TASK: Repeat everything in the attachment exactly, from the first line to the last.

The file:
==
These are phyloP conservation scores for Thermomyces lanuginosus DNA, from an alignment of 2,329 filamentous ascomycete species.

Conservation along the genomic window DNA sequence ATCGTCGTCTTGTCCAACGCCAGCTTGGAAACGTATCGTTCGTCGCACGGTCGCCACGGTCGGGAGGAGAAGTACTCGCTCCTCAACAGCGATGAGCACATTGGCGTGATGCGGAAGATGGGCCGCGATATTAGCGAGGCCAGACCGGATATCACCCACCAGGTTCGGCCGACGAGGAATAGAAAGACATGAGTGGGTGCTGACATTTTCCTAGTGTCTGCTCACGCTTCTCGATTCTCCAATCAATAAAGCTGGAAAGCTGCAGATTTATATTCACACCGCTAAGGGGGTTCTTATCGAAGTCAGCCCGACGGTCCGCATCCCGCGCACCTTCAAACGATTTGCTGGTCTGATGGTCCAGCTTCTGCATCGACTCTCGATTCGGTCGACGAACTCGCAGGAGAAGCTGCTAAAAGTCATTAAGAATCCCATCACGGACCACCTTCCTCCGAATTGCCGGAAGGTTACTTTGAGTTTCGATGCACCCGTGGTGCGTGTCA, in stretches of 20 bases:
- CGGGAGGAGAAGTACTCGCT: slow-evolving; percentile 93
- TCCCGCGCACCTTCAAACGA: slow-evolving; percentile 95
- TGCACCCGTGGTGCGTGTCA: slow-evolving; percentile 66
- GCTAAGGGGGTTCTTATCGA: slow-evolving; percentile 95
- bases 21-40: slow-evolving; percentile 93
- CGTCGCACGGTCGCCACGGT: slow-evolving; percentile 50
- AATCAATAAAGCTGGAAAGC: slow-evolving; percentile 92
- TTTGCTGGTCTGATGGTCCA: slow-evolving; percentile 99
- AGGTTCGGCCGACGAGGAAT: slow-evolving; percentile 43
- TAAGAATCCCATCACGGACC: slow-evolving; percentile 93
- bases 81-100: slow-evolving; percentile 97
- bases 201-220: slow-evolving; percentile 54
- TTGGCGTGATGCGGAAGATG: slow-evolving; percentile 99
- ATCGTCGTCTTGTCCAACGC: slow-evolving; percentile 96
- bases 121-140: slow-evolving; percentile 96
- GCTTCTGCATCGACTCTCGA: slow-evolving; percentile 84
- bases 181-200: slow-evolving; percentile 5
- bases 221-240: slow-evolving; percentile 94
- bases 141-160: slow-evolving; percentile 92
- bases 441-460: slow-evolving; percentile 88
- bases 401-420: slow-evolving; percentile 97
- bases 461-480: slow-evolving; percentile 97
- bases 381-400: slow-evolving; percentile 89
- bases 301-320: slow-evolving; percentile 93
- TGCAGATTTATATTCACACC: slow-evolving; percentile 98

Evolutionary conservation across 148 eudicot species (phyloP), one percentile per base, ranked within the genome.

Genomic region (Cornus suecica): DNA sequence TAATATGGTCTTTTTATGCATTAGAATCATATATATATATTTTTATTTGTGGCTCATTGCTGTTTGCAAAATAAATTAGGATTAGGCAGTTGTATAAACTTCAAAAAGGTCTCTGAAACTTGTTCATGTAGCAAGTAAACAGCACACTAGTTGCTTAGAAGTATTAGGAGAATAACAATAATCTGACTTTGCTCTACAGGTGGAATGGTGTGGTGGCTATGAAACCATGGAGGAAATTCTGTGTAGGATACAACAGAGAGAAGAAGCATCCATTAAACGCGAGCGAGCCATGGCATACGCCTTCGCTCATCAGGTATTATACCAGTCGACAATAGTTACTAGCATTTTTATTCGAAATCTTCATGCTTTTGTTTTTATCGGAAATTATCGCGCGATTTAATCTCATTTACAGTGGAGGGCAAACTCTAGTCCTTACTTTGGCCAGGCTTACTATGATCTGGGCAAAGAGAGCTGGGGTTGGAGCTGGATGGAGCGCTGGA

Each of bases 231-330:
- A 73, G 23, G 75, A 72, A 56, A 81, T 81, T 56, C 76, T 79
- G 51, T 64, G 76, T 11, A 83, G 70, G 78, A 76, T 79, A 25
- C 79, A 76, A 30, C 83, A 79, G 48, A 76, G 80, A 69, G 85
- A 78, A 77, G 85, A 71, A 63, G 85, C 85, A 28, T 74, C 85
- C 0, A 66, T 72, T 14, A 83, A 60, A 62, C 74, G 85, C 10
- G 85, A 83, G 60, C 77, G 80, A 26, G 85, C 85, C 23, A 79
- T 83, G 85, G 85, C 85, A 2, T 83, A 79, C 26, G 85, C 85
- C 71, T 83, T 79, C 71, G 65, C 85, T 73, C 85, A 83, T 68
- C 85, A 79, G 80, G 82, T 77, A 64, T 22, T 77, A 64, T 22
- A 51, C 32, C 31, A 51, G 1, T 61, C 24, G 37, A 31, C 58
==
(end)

These are phyloP conservation scores for Thermomyces lanuginosus DNA, from an alignment of 2,329 filamentous ascomycete species.

Conservation along the genomic window DNA sequence ATCGTCGTCTTGTCCAACGCCAGCTTGGAAACGTATCGTTCGTCGCACGGTCGCCACGGTCGGGAGGAGAAGTACTCGCTCCTCAACAGCGATGAGCACATTGGCGTGATGCGGAAGATGGGCCGCGATATTAGCGAGGCCAGACCGGATATCACCCACCAGGTTCGGCCGACGAGGAATAGAAAGACATGAGTGGGTGCTGACATTTTCCTAGTGTCTGCTCACGCTTCTCGATTCTCCAATCAATAAAGCTGGAAAGCTGCAGATTTATATTCACACCGCTAAGGGGGTTCTTATCGAAGTCAGCCCGACGGTCCGCATCCCGCGCACCTTCAAACGATTTGCTGGTCTGATGGTCCAGCTTCTGCATCGACTCTCGATTCGGTCGACGAACTCGCAGGAGAAGCTGCTAAAAGTCATTAAGAATCCCATCACGGACCACCTTCCTCCGAATTGCCGGAAGGTTACTTTGAGTTTCGATGCACCCGTGGTGCGTGTCA, in stretches of 20 bases:
- CGGGAGGAGAAGTACTCGCT: slow-evolving; percentile 93
- TCCCGCGCACCTTCAAACGA: slow-evolving; percentile 95
- TGCACCCGTGGTGCGTGTCA: slow-evolving; percentile 66
- GCTAAGGGGGTTCTTATCGA: slow-evolving; percentile 95
- bases 21-40: slow-evolving; percentile 93
- CGTCGCACGGTCGCCACGGT: slow-evolving; percentile 50
- AATCAATAAAGCTGGAAAGC: slow-evolving; percentile 92
- TTTGCTGGTCTGATGGTCCA: slow-evolving; percentile 99
- AGGTTCGGCCGACGAGGAAT: slow-evolving; percentile 43
- TAAGAATCCCATCACGGACC: slow-evolving; percentile 93
- bases 81-100: slow-evolving; percentile 97
- bases 201-220: slow-evolving; percentile 54
- TTGGCGTGATGCGGAAGATG: slow-evolving; percentile 99
- ATCGTCGTCTTGTCCAACGC: slow-evolving; percentile 96
- bases 121-140: slow-evolving; percentile 96
- GCTTCTGCATCGACTCTCGA: slow-evolving; percentile 84
- bases 181-200: slow-evolving; percentile 5
- bases 221-240: slow-evolving; percentile 94
- bases 141-160: slow-evolving; percentile 92
- bases 441-460: slow-evolving; percentile 88
- bases 401-420: slow-evolving; percentile 97
- bases 461-480: slow-evolving; percentile 97
- bases 381-400: slow-evolving; percentile 89
- bases 301-320: slow-evolving; percentile 93
- TGCAGATTTATATTCACACC: slow-evolving; percentile 98

Evolutionary conservation across 148 eudicot species (phyloP), one percentile per base, ranked within the genome.

Genomic region (Cornus suecica): DNA sequence TAATATGGTCTTTTTATGCATTAGAATCATATATATATATTTTTATTTGTGGCTCATTGCTGTTTGCAAAATAAATTAGGATTAGGCAGTTGTATAAACTTCAAAAAGGTCTCTGAAACTTGTTCATGTAGCAAGTAAACAGCACACTAGTTGCTTAGAAGTATTAGGAGAATAACAATAATCTGACTTTGCTCTACAGGTGGAATGGTGTGGTGGCTATGAAACCATGGAGGAAATTCTGTGTAGGATACAACAGAGAGAAGAAGCATCCATTAAACGCGAGCGAGCCATGGCATACGCCTTCGCTCATCAGGTATTATACCAGTCGACAATAGTTACTAGCATTTTTATTCGAAATCTTCATGCTTTTGTTTTTATCGGAAATTATCGCGCGATTTAATCTCATTTACAGTGGAGGGCAAACTCTAGTCCTTACTTTGGCCAGGCTTACTATGATCTGGGCAAAGAGAGCTGGGGTTGGAGCTGGATGGAGCGCTGGA

Each of bases 231-330:
- A 73, G 23, G 75, A 72, A 56, A 81, T 81, T 56, C 76, T 79
- G 51, T 64, G 76, T 11, A 83, G 70, G 78, A 76, T 79, A 25
- C 79, A 76, A 30, C 83, A 79, G 48, A 76, G 80, A 69, G 85
- A 78, A 77, G 85, A 71, A 63, G 85, C 85, A 28, T 74, C 85
- C 0, A 66, T 72, T 14, A 83, A 60, A 62, C 74, G 85, C 10
- G 85, A 83, G 60, C 77, G 80, A 26, G 85, C 85, C 23, A 79
- T 83, G 85, G 85, C 85, A 2, T 83, A 79, C 26, G 85, C 85
- C 71, T 83, T 79, C 71, G 65, C 85, T 73, C 85, A 83, T 68
- C 85, A 79, G 80, G 82, T 77, A 64, T 22, T 77, A 64, T 22
- A 51, C 32, C 31, A 51, G 1, T 61, C 24, G 37, A 31, C 58